This is what astronomers do when they start from the present state of the Earth. They neatly calculate changes over periods of time that make as little sense with regard to present conditions on Earth as our calculations about the state of a human heart in three hundred years. We always forget that a conclusion that is valid with regard to the immanent time of a process ceases to have meaning when the process comes to an end. Thus I cannot transcend the organism as a currently living total system. The total system allows me to keep my concepts within the system, and I immediately violate the system when I step outside its bounds. The appearance of validity is evoked because we are accustomed to relating to systems of magnitude in the sense of total systems and then make absolutes out of factors that apply only within such systems of magnitude.

Answers to questions raised by Georg Herberg during the lecture cycle

Geisteswissenschaftliche Impulse zur Entwickelung der Physik: Zweiter Naturwissenschaftliche Kurs('Spiritual Scientific Impulses for the Evolution of Physics: Second Scientific Course") (GA 321).The date of this question-and-answer session cannot be ascertained with certainty on the basis of documents in the Rudolf Steiner archives. It is unlikely that the questions date from March 13, 1920—the time ascribed to them by Hans Schmidt in his book

Das Vortragswerk Rudolf Steiners('The Lectures of Rudolf Steiner"), Dornach, 1978, expanded second edition, p. 319—because the theory of relativity was not mentioned in either Steiner's lecture on that date or Eugen Kolisko's lecture on "hypothesis-free chemistry" on the same day. Steiner's approach to the question suggests that it may belong to the previous question-and-answer session (March 7, 1920), which took place after Hermann von Baravalle's lecture on the theory of relativity.The word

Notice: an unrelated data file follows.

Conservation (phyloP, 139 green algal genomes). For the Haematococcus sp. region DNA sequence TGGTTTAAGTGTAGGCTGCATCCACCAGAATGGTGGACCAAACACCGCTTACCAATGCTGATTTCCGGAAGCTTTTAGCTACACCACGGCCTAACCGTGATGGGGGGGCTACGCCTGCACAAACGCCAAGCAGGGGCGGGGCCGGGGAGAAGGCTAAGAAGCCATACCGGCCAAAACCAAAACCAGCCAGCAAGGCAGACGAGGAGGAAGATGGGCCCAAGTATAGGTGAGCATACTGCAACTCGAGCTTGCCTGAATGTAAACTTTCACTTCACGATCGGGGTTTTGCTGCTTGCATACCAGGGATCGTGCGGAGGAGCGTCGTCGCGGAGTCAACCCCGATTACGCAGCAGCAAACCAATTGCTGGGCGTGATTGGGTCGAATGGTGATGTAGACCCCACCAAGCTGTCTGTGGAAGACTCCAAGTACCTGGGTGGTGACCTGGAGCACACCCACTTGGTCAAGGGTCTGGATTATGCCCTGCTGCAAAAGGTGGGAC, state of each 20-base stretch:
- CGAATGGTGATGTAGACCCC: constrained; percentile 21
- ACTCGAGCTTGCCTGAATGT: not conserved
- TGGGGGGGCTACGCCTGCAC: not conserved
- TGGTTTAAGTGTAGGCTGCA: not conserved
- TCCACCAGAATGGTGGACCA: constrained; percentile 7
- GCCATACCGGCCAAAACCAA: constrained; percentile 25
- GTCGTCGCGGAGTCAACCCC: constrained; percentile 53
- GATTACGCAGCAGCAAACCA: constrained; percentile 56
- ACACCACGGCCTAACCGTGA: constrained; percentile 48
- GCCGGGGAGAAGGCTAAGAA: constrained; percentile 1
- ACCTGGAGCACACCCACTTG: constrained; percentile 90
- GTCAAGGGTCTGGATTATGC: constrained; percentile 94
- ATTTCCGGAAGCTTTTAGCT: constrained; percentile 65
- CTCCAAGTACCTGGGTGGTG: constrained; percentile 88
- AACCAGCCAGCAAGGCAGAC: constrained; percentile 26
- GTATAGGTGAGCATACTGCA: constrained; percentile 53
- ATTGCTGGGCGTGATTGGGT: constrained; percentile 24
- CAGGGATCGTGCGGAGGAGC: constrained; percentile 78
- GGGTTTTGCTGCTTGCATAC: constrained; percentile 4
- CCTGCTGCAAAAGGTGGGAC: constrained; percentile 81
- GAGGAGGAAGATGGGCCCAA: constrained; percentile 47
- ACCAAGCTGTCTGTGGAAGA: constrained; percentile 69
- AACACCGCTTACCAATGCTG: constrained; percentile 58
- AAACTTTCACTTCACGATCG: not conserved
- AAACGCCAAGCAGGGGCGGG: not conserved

rotationin the transcript of the document seems meaningless in this context and has been replaced byradiation.Steiner is referring here to the phenomenon of electrical conductance in rarefied gases and, in particular, to cathode rays—that is, to streams of high-speed electrons emitted from the cathode of a vacuum tube. Steiner's remarks coincide with the standard thinking of physicists on the subject.

The kinetic energy \(1/2mv^2 = eU\) that is imparted to the individual electrons (with the charge \(e\) by an electrical field of voltage \(U\) plays a determining role in all calculations related to cathode rays. Furthermore, the force \(K\) (Lorentz force) with which a charge e is deflected in a magnetic field \(B\) is a function of the speed \(v\).